OTTUMWA — The first City Council meeting of 2014 took place Tuesday night inside Council Chambers of City Hall.
It was the first meeting for councilmembers Matt Dalbey and Skip Stevens, as well as the first meeting that was overseen by Mayor Tom Lazio. Councilmember Bob Meyers also started his new term after being re-elected.
Dalbey and Stevens were voted on to replace former councilmembers Brian Morgan and Jeremy Weller, while Mayor Lazio defeated former mayor Frank Flanders in the November election.
There was plenty on the agenda for the first meeting of the new year. On the list for consent agenda, public hearings were set for several projects that will affect the city.
The Lagoon Pump Station Improvements Project, Pennsylvania Avenue Reconstruction Project, Hangar Fire Detection System Replacement Project and Contract Three of the 2010 Flood Protection Mitigation Project all have Jan. 21 set as the date for public hearings. The plans, specifications, form of contract and estimated cost for each project will be discussed.
Other recommendations made during the meeting including the adoption of the City of Ottumwa Investment Policy, effective Jan. 1, 2014. It serves as an update to the previous policy, however no significant changes were made to it. The updates made merely make sure the policy meets the compliancy of the state of Iowa.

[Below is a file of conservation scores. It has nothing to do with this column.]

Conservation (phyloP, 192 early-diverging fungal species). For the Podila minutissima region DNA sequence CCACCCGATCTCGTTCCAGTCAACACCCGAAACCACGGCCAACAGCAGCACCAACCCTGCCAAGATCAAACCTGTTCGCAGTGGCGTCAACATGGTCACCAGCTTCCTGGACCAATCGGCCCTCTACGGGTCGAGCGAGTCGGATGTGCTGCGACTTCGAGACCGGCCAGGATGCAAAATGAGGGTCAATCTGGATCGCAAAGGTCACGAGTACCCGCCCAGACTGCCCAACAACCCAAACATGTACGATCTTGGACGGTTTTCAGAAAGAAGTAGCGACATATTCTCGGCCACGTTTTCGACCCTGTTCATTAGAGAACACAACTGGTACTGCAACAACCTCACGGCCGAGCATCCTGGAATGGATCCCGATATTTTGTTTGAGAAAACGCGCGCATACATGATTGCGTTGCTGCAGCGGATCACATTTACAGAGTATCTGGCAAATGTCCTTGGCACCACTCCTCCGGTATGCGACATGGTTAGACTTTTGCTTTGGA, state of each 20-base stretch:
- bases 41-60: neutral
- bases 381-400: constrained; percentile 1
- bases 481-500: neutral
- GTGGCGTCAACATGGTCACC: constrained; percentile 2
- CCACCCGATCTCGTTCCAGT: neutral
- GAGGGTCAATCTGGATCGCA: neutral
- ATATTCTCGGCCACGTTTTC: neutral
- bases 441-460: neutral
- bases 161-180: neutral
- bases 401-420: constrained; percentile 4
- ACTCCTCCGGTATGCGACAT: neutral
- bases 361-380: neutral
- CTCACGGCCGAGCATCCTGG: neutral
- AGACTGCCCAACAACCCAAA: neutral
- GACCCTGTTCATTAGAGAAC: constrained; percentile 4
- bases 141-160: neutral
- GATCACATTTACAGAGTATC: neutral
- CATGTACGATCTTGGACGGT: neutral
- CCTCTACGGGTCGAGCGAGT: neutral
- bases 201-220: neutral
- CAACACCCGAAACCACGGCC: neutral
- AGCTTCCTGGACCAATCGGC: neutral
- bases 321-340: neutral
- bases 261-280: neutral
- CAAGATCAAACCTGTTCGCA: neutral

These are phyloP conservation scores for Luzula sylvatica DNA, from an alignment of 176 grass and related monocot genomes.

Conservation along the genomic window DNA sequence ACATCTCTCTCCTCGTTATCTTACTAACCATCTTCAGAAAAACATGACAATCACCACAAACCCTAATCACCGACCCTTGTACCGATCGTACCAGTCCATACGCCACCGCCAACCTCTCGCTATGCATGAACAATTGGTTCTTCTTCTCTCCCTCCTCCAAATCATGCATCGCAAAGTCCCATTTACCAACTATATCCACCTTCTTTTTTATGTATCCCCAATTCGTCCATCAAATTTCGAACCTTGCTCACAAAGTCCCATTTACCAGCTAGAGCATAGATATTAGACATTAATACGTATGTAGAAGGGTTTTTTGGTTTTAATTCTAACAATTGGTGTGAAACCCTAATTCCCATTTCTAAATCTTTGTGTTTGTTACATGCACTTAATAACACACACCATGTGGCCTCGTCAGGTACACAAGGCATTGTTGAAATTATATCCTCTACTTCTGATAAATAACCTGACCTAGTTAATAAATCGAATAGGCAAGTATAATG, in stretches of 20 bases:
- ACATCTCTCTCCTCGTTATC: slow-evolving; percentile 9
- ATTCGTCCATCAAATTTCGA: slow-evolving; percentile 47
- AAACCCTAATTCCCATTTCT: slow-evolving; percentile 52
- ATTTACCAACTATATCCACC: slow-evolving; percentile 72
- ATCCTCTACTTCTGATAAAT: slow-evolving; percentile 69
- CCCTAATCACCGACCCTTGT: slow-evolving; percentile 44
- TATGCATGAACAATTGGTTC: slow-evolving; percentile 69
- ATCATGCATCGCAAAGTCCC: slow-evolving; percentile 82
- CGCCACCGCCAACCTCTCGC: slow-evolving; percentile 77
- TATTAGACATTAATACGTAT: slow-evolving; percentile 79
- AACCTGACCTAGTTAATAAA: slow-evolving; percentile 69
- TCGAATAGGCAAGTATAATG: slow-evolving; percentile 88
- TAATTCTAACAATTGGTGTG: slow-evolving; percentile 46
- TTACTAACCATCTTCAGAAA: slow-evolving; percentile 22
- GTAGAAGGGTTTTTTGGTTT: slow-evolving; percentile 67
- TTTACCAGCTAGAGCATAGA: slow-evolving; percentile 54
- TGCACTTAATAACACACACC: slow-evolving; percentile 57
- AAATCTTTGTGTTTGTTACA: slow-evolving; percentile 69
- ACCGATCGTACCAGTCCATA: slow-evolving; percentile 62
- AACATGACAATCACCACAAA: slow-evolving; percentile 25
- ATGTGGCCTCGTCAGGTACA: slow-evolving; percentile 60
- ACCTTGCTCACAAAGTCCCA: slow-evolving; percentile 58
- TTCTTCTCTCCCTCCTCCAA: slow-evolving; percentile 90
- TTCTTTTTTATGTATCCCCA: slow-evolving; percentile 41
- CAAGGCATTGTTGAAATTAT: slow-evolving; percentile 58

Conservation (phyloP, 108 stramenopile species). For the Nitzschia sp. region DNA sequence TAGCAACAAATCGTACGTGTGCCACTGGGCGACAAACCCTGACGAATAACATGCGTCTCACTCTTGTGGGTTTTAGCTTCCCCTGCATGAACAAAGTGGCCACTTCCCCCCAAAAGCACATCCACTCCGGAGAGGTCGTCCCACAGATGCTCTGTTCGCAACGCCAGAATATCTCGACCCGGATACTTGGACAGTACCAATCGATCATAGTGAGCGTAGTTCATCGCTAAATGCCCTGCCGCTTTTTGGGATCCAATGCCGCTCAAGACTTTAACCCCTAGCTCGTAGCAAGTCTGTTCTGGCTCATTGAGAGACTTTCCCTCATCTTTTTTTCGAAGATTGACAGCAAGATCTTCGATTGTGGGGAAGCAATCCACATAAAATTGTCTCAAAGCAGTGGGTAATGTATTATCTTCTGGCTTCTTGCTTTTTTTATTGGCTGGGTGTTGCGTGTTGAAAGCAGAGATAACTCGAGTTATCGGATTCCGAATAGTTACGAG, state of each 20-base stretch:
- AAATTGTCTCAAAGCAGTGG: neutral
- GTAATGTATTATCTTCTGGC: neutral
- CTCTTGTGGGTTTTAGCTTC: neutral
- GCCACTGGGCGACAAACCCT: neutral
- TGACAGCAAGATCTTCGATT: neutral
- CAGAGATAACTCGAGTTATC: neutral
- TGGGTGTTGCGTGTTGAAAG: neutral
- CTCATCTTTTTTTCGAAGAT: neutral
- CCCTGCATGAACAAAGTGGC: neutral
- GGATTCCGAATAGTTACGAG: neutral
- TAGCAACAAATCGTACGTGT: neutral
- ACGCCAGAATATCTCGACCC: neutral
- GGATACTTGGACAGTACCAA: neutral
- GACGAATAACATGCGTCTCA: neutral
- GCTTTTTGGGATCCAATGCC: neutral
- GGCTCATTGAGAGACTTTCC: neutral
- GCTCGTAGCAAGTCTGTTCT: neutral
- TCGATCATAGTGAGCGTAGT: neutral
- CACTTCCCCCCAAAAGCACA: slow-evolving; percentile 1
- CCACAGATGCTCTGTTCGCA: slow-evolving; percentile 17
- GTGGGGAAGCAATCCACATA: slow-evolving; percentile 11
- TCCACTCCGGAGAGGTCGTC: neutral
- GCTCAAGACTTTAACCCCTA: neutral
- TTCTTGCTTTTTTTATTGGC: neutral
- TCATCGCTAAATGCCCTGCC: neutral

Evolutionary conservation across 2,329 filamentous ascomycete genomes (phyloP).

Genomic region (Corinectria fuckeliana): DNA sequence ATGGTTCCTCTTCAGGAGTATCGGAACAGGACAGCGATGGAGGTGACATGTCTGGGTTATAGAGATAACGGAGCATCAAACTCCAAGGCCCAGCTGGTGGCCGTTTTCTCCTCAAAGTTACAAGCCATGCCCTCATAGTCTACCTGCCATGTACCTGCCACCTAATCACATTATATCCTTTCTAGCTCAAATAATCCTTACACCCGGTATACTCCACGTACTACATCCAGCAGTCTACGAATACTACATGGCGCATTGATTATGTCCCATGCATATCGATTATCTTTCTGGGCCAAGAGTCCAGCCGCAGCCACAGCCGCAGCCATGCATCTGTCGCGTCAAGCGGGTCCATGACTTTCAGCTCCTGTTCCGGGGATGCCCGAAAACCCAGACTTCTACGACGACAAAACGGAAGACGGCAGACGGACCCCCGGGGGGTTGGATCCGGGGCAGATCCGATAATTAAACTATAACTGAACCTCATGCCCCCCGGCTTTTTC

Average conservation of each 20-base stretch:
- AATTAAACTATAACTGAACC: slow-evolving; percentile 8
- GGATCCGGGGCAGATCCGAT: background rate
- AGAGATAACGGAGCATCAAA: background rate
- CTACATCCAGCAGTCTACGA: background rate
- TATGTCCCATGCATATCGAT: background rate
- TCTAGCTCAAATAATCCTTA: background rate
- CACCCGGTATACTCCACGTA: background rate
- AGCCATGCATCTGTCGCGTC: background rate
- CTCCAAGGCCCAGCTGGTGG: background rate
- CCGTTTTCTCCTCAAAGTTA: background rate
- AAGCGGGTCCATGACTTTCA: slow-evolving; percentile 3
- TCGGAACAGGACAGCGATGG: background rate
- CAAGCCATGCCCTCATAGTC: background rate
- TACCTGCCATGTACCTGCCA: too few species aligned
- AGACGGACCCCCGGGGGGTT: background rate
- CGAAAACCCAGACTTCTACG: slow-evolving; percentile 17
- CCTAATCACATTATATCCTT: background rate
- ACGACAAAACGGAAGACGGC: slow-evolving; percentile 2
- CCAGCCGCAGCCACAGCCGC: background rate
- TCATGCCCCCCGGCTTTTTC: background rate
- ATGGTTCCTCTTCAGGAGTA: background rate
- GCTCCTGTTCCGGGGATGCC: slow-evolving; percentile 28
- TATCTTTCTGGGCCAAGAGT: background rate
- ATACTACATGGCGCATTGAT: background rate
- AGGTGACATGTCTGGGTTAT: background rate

Perhaps the hottest topic on the agenda was the recommendation to change zoning classification at 335 E. Fourth St. and 215 N. Jefferson St. Currently, the property located there is under the C-1 retail business classification. The owners of the property, however, want to change the classification to C-2 retail business so they can operate a vehicle sale lot on the property. In order for the lot to become a car sales business, the City of Ottumwa has to approve the reclassification from C-1 to C-2.
The reclassification has been met by some resistance from community members who live close to the intersection. According to multiple reports during the public comment portion about the recommendation, the residents do not want to see a car lot on the intersection because it could cause added traffic to one of the busiest intersections in the city. Community members were also concerned about the possibility of the car lot becoming an eye sore on one of the intersections that visitors to the city see most often.